A client brought me a card with 1920x1080 24p footage AVCHD footage (MTS files). I think it was from a Panasonic prosumer camera. Because I am zooming through a lot of the footage to get tighter closeups (of the discussion panel especially), I have decided that I will output 1280x720 24p as the highest quality. This allowed me to pan and scan the 1080p without losing any pixels, or choose to show it full-screen.
Not that I am done, I realized that I edited this in a 1080p sequence. Now Iam wondering if I should make a new 720p sequence and scale all of the footage (including the 1080p titles and lower thirds, etc) before rendering it out. ( i.e. in the 1080p timeline the clip is full-frame at 100% scale - wheras that same clip fills the frame at when scaled to 66.7 in the 720p timeline, and the clip needs rendering) I am pretty sure that Premiere deals with it all as native 1080p footage either way and that it doesn't matter - but if anyone knows of any reason my 720p output quality would suffer in any way without editing in an actual 720p timeline, please advise. It wouldn't be too much work either way to re-do it, if it means better output...
Any and all comments welcome... Thanks!
You can edit 1080P in a 1080P sequence and export to 720P without a problem. I just don't think that is what you really want to do.
However, perhaps I don't understand exactly what you meant.
If you zoomed into 1080P footage - you did lose quality. If you look at the clips you see something over 100% in the Motion effect's Scale parameter. Right?
If you had edited in a 720P sequence, then you would have needed to scale down whatever you did NOT want to see as zoomed in as you described. But by not scaling it down, it would have looked zoomed in but without the loss of quality - because it was still at 100%. Even if you needed to zoom in more, and risk the quality loss, it would be less loss than in a 1080P sequence.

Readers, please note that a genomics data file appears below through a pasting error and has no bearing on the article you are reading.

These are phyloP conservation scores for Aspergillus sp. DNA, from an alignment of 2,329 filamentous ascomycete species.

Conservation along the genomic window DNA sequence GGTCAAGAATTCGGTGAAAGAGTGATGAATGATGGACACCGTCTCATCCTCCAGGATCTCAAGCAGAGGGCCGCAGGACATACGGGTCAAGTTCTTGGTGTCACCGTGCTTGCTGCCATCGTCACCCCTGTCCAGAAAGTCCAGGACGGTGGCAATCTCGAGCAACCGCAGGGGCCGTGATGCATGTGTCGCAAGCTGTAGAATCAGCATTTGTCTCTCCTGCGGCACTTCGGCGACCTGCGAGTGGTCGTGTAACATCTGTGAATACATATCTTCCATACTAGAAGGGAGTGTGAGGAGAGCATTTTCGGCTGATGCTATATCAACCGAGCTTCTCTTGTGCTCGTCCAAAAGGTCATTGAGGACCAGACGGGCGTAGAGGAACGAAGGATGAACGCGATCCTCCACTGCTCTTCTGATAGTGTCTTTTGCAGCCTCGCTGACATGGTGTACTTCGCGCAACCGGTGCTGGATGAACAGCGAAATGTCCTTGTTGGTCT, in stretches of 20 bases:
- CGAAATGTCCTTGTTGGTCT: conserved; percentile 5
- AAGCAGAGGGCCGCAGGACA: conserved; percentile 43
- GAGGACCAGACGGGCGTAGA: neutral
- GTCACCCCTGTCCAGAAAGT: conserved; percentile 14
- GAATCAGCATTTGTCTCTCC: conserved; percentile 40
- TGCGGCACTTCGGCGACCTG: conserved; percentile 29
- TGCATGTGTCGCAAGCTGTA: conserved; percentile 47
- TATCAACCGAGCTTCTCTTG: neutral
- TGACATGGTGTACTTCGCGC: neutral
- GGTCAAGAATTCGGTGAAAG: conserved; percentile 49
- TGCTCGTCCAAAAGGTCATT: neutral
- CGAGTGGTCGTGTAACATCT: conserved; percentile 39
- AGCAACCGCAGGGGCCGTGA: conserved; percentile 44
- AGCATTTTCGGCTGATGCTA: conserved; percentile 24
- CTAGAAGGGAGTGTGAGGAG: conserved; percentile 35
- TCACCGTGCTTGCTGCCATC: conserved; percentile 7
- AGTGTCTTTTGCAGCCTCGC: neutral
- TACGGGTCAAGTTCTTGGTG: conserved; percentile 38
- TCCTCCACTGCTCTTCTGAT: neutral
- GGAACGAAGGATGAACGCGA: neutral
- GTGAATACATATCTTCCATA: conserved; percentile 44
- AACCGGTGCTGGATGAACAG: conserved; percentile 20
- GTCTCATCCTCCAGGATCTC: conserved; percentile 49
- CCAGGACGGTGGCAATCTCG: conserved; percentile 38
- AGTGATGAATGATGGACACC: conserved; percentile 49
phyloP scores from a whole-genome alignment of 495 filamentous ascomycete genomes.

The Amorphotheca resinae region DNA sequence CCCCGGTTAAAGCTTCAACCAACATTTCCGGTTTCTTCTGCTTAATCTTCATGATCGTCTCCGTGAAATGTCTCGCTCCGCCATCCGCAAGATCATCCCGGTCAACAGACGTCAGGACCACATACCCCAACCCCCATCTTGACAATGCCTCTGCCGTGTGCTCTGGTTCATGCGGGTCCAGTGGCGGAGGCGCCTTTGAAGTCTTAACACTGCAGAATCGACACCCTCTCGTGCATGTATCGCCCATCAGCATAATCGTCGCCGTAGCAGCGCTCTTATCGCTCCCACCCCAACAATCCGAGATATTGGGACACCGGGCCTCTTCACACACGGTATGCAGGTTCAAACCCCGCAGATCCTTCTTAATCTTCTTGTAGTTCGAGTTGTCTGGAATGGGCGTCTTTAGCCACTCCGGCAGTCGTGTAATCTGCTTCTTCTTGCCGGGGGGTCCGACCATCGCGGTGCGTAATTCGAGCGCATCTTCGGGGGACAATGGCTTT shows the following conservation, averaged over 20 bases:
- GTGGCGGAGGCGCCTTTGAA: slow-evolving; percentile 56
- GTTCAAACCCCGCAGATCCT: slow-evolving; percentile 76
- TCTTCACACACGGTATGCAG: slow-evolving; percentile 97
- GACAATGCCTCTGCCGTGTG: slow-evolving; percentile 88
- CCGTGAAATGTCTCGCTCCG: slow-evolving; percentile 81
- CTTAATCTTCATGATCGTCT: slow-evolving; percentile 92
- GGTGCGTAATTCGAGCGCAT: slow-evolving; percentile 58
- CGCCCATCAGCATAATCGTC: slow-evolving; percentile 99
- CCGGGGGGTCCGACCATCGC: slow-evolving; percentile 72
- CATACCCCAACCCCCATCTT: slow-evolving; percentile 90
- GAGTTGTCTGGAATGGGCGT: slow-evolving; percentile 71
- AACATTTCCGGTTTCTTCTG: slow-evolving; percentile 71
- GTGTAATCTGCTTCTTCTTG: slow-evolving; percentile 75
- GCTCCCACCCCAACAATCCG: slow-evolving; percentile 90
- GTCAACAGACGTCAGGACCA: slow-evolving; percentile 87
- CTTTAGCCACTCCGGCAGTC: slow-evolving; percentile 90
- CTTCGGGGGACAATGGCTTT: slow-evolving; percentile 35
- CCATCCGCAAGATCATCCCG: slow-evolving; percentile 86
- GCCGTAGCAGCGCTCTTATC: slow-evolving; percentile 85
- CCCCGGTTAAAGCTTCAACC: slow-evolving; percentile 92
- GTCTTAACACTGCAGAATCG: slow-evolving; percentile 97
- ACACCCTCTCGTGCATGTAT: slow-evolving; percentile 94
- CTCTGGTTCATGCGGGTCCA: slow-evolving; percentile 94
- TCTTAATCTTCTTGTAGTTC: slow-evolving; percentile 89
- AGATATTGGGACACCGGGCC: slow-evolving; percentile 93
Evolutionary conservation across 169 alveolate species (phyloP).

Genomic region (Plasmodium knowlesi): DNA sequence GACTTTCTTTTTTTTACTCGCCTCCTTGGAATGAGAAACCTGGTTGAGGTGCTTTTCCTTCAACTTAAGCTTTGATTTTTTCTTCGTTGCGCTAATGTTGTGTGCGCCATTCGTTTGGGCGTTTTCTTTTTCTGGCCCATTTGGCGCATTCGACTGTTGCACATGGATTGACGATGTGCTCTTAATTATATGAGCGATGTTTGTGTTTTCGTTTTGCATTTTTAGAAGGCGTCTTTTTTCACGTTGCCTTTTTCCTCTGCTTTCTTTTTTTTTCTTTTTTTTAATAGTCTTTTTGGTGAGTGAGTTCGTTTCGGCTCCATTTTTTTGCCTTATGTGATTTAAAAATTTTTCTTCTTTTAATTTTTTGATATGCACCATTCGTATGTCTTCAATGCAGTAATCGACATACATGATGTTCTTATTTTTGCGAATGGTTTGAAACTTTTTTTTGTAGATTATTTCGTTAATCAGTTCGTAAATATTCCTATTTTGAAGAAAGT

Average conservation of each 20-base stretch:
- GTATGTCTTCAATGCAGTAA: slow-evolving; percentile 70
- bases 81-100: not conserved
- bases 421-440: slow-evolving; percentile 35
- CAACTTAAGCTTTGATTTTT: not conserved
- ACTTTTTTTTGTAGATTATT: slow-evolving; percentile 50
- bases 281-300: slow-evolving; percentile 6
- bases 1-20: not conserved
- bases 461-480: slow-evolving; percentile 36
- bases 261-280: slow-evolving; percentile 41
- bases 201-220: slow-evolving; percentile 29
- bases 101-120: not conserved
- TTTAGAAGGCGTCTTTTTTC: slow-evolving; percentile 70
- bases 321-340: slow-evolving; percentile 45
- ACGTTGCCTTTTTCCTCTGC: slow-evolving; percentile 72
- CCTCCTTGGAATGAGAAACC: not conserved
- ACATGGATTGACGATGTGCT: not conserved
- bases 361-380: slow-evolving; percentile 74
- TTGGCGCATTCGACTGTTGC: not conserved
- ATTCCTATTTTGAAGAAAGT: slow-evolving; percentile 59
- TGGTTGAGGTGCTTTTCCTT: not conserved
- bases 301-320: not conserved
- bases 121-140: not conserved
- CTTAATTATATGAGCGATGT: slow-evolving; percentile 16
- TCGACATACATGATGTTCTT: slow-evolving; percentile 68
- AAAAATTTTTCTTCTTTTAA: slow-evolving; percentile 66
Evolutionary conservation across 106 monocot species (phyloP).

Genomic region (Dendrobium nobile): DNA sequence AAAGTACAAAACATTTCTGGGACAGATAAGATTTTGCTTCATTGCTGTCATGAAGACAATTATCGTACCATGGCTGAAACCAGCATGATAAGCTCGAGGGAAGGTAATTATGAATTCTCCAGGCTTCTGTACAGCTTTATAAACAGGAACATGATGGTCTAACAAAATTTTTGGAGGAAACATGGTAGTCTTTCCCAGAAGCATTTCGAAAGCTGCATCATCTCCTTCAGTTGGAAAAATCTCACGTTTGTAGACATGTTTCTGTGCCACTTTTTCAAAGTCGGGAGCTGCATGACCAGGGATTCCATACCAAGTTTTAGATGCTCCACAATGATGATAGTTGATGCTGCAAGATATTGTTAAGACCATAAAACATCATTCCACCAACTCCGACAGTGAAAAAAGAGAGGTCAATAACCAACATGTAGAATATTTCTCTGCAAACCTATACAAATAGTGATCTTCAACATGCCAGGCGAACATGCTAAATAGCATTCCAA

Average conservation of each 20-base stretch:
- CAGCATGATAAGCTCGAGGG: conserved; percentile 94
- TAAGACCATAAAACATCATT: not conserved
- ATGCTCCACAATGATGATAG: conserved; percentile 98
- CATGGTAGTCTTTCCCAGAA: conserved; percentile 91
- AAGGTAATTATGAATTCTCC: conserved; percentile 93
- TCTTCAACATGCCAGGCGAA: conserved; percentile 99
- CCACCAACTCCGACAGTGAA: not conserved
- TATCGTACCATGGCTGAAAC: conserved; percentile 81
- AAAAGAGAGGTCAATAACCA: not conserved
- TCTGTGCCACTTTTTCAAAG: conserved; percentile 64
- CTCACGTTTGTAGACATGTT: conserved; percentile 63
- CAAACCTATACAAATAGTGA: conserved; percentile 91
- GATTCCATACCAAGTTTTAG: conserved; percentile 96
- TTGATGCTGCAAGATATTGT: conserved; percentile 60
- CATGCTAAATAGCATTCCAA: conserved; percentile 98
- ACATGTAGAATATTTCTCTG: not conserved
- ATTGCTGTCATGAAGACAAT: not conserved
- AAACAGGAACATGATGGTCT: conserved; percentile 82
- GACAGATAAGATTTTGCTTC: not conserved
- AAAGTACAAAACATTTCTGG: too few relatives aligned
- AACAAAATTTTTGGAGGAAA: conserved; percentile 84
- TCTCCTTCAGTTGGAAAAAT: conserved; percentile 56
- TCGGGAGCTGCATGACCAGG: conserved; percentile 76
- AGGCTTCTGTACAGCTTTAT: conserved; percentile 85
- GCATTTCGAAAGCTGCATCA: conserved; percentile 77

So, basically, yes, you need to select and copy the entire sequence and paste it into a 720P sequence. The resize everything. Non zoomed footage to the 66.7 figure and zoomed in footage to 100%. I suggest 100% because then you will know when you have exceeded 100% and you will be able to make an informed decision about zooming past 100%.
Make sense? Or did I not understand your needs?
I remember shooting video with my HDV camera back in the days when we were all posting videos at 320X240 to save bandwidth because some people were still using dial-up modems, or because our web sites had monthly bandwidth restrictions. I would shoot 1080 but be able to zoom WAY in by editing in a 320X240 sequence. Although it was just called a timeline back then, not a sequence, since there was only one per project.
I shot the surfers in this video from a pretty great distance. But, since I only needed a very small part of the HDV frame in my tiny little frame, it looks like I was able to get relatively close. Here is a frame from that video I entered into a contest on these forums all those years ago. He was a tiny little bit in an HDV frame. But in a 320X240 frame he fits quite nicely.
Thanks. That answers my question. I went ahead and just did it anyway before I got a reply, since it was only a 3-min video with less than 40 clips total - but I still kinda wonder if Premiere is smart-enough to recognize what the end-result is and process it the same way... If nothing else, it sure does render the clips I used the Neat Video plugin on - since Neat Video sees it as 720p now! I wish I had done this from the start -
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